A DAMAGED plane sits at the airport in Kherson after the Russian retreat from this town in Ukraine.—AFP
A DAMAGED plane sits at the airport in Kherson after the Russian retreat from this town in Ukraine.—AFP

KYIV/VIENNA: Ukraine said on Monday that it had discovered four Russian torture sites in its southern city of Kherson, which Moscow’s forces quit this month leaving behind a trail of misery and destruction.

The Kremlin meanwhile vowed to track down and punish those it said were responsible for the “brutal” murder of nearly a dozen Russian servicemen who were allegedly surrendering to Kyiv.

Russian defence officials made the “difficult” decision earlier this month to retreat from Kherson city, the only regional capital Moscow’s forces had won after nearly nine months of fighting in Ukraine. Kyiv accused the withdrawing forces of rendering useless key infrastructure including water and electricity stations in Kherson, whose loss is a strategic and symbolic blow for the Kremlin.

But on Monday, Kyiv also said Moscow had run a network of torture sites in the city, building on claims that Russian authorities had perpetrated abuses on a “horrific” scale there.

Risk of accident looms over Russian-controlled Zaporizhzhia nuclear power plant

“Together with police officers and experts, (prosecutors) conducted inspections of four premises where, during the capture of the city, the occupiers illegally detained people and brutally tortured them,” the Ukrainian prosecutor general’s office said in a statement.

Russian forces had also set up “pseudo-law enforcement agencies” at detention centres in Kherson as well as in a police station, prosecutors said in a statement.

Risk of nuclear accident

Fresh explosions over the weekend at Ukraine’s Russian-controlled Zaporizhzhia nuclear power plant have once again heightened fears of an accident at Europe’s biggest atomic plant. Here is a look at the state of the plant in southern Ukraine and the risks associated with renewed shelling and the pressure placed on personnel.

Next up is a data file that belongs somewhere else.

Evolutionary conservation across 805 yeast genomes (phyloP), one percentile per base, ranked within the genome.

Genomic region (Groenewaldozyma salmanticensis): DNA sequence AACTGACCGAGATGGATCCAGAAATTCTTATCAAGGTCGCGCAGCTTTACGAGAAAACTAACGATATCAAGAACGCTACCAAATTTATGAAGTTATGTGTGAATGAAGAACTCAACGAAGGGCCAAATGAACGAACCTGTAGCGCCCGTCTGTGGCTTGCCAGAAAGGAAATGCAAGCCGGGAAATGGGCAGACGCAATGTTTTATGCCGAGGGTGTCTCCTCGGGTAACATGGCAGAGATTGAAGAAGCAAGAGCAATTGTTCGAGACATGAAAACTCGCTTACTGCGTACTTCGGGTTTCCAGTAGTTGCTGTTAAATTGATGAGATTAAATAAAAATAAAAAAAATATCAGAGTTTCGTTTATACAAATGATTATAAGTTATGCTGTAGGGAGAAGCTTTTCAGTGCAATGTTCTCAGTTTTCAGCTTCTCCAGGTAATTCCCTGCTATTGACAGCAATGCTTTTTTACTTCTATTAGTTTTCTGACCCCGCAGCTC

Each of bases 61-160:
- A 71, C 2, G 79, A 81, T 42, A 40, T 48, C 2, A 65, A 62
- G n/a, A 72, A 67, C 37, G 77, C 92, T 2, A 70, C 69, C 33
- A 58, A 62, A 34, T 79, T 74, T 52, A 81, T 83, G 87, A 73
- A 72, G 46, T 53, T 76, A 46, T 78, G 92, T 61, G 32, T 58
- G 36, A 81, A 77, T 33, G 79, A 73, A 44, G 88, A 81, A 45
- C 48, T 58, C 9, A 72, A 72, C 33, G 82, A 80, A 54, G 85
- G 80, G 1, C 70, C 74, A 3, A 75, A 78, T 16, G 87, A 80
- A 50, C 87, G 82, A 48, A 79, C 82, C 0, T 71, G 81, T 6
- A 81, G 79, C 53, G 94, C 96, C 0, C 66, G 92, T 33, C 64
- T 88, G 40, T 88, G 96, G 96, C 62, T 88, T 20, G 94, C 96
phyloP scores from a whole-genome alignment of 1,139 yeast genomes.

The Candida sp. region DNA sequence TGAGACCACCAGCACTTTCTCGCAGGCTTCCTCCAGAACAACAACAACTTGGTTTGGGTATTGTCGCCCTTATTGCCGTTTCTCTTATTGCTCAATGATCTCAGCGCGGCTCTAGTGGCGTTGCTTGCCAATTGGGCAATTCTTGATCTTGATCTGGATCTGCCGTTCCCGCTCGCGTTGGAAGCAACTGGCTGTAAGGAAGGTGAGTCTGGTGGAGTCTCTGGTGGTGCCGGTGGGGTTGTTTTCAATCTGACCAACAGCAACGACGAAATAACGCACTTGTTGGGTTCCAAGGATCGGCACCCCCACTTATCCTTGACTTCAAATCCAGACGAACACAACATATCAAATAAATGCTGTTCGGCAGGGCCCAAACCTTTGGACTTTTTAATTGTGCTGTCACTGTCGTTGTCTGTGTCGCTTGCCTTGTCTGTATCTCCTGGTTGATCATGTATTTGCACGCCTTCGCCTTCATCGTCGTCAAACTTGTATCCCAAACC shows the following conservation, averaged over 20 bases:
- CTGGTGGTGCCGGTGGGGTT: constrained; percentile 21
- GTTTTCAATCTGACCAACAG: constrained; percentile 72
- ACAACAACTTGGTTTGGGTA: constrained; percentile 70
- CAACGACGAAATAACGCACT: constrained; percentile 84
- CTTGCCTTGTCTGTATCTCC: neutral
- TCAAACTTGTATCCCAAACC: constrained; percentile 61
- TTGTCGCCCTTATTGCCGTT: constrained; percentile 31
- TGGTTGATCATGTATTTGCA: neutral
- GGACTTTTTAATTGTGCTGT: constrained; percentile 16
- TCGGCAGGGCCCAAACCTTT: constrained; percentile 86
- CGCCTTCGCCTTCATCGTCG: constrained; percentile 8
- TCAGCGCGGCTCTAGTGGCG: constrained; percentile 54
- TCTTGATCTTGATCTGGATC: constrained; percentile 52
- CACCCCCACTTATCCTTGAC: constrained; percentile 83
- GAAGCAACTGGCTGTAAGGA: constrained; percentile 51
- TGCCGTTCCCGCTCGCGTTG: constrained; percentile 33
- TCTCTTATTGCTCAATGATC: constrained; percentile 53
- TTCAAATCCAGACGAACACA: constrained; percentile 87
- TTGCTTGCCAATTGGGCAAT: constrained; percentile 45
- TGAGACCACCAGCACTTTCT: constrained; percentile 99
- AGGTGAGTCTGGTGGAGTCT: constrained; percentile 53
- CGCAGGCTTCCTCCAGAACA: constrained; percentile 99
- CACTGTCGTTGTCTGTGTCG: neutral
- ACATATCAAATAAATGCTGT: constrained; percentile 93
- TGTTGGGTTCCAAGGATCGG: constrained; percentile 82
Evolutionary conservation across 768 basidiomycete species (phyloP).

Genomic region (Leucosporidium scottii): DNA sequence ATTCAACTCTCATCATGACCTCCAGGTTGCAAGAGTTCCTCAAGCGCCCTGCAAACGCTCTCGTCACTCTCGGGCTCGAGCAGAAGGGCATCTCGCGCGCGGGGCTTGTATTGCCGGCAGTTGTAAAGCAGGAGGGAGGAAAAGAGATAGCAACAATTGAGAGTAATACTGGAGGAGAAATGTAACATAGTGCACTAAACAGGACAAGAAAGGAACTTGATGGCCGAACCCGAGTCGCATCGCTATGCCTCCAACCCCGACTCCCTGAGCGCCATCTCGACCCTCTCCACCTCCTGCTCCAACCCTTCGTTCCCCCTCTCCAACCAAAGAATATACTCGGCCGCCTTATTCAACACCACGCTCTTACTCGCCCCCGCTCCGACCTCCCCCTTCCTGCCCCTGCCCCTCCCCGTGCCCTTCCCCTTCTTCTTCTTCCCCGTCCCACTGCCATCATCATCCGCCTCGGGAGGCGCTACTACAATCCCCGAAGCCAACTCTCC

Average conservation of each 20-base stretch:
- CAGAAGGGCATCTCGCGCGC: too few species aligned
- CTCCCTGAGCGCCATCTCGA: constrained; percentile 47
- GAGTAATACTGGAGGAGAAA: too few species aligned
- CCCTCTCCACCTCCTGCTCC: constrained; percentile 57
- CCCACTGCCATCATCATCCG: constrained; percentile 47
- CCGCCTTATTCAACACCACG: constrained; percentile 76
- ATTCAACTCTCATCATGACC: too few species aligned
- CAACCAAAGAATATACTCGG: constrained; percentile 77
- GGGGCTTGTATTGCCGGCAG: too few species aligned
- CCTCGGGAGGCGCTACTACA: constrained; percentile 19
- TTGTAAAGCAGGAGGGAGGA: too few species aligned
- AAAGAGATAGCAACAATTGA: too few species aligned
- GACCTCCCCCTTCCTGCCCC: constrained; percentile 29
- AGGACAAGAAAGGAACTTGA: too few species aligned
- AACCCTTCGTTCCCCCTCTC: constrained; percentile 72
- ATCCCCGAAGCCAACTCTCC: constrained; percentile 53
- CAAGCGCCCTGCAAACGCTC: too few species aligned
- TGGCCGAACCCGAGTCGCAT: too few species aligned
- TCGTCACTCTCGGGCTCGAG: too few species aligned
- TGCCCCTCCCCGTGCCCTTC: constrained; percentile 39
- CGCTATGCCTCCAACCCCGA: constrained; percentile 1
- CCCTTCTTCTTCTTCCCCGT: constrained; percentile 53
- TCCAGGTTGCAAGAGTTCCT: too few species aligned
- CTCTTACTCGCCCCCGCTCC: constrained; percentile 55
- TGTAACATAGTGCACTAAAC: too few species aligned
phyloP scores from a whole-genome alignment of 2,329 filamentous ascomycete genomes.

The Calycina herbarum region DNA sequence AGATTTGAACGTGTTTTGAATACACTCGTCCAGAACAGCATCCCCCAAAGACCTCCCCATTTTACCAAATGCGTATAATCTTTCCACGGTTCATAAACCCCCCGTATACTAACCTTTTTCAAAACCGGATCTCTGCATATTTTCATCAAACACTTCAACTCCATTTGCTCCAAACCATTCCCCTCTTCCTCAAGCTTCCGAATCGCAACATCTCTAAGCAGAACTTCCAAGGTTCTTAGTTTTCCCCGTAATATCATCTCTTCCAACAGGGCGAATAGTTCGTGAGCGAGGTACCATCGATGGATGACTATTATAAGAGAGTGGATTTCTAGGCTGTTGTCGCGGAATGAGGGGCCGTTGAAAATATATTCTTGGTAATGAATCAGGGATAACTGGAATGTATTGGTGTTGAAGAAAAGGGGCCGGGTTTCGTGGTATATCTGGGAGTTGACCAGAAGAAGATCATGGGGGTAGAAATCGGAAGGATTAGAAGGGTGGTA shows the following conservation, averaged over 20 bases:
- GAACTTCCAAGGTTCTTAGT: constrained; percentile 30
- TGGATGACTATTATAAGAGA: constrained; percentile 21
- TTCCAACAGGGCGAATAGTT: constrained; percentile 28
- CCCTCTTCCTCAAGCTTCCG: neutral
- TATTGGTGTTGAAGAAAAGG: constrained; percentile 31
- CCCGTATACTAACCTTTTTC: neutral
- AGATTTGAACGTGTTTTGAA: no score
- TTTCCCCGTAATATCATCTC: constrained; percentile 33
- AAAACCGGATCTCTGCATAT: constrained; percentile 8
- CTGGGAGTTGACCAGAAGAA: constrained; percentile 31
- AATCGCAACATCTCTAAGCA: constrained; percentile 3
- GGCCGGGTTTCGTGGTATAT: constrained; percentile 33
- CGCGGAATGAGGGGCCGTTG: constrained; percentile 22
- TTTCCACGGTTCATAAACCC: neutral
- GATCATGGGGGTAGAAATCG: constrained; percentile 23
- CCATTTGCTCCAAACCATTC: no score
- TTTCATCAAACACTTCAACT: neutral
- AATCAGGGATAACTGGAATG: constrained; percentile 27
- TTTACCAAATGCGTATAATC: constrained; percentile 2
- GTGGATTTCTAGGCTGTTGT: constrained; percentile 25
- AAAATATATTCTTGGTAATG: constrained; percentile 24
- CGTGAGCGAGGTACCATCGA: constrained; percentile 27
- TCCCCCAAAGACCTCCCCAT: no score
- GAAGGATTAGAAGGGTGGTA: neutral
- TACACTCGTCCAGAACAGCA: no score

Moscow took control of the site on March 4 shortly after the beginning of its invasion. Since early August, the situation at the plant has deteriorated with Moscow and Kyiv blaming each other for shelling around the facility.

This weekend, the International Atomic Energy Agency (IAEA) reported around a dozen strikes. “Whoever it is, stop this madness!” IAEA head Rafael Grossi said.

Grossi, who has warned of the possibility of a “nuclear catastrophe”, has been in talks with Moscow and Kyiv to set up a security zone around the plant. The Vienna-based UN nuclear watchdog has several experts on site.

Describing the strikes as “deliberate, targeted”, he said the latest shelling came “dangerously close to... key nuclear safety and security systems at the plant... We are talking metres, not kilometres”. Among places that were damaged is a radioactive waste and storage building, the IAEA said, adding radiation levels at the site remain normal.

“A direct impact on the reactors, on associated facilities in particular the spent fuel areas, where the spent fuel is located, could have very serious consequences,” Grossi warned in September.

The containment of each of the six Russian-designed reactors is “fairly robust”, Tariq Rauf, a former IAEA official, said. He added that after the 2011 Fukushima nuclear disaster in Japan “a lot of remedial measures and back up supply” have been put in place.

Published in Dawn, November 22nd, 2022

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